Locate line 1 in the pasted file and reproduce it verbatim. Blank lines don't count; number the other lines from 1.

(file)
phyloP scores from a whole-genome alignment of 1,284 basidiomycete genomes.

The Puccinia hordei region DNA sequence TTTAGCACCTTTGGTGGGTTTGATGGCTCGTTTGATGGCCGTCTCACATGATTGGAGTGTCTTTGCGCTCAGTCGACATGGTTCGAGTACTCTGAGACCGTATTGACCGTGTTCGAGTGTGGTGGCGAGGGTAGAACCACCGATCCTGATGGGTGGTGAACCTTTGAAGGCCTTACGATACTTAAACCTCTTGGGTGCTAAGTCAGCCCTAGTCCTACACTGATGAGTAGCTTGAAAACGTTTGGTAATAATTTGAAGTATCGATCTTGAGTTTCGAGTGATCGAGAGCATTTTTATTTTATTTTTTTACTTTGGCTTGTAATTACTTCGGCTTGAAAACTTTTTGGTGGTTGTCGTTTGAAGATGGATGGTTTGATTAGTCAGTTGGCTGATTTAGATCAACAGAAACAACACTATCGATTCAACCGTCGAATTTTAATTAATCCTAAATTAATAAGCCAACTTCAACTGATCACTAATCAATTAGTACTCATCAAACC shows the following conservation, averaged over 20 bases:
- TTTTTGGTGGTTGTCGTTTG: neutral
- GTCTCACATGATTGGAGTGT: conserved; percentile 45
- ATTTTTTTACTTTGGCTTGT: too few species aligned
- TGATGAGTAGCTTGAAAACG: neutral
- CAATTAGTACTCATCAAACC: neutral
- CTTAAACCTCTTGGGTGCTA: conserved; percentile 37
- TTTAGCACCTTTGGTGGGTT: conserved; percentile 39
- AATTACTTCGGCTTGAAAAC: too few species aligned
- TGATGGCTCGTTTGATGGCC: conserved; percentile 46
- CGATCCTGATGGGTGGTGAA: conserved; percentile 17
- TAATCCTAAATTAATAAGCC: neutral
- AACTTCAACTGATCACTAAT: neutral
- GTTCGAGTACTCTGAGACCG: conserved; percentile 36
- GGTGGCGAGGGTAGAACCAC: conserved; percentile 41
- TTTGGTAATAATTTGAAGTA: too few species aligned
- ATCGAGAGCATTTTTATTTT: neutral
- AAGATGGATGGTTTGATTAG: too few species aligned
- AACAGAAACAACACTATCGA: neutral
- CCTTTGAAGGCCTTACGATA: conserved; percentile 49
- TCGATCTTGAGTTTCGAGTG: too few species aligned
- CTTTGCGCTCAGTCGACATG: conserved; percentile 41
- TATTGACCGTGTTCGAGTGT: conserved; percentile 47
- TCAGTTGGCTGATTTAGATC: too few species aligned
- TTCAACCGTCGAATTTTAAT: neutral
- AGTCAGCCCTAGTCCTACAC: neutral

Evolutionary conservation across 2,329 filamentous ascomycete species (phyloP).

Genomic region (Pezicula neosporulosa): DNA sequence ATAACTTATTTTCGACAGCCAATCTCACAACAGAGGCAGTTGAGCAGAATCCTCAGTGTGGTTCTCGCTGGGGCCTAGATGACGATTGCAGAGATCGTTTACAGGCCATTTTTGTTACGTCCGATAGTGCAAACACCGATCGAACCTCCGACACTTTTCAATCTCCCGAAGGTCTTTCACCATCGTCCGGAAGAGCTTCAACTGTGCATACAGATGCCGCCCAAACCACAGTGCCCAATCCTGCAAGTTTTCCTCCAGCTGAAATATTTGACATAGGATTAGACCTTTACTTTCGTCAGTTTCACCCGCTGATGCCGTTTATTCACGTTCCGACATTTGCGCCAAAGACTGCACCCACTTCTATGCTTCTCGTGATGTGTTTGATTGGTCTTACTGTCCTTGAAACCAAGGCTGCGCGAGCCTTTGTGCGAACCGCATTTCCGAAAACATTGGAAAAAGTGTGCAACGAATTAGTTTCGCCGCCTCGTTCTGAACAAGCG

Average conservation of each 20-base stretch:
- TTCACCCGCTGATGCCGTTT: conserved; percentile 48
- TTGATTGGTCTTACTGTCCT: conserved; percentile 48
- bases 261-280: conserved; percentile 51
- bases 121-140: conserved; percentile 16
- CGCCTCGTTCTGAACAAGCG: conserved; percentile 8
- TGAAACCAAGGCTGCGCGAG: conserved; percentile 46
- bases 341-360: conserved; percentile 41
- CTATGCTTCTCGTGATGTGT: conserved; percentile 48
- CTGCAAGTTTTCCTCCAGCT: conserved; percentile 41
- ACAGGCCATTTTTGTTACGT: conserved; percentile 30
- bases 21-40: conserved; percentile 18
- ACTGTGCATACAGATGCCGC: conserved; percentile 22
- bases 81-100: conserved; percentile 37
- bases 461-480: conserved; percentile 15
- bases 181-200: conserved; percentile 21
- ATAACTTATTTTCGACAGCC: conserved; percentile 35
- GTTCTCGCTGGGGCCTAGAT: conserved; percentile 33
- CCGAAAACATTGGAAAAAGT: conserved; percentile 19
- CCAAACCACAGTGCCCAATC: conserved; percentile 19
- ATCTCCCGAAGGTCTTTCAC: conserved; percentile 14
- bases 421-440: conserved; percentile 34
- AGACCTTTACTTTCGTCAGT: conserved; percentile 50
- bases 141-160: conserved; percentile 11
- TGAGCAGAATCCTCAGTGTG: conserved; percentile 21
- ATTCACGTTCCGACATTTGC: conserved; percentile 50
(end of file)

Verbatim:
phyloP scores from a whole-genome alignment of 1,284 basidiomycete genomes.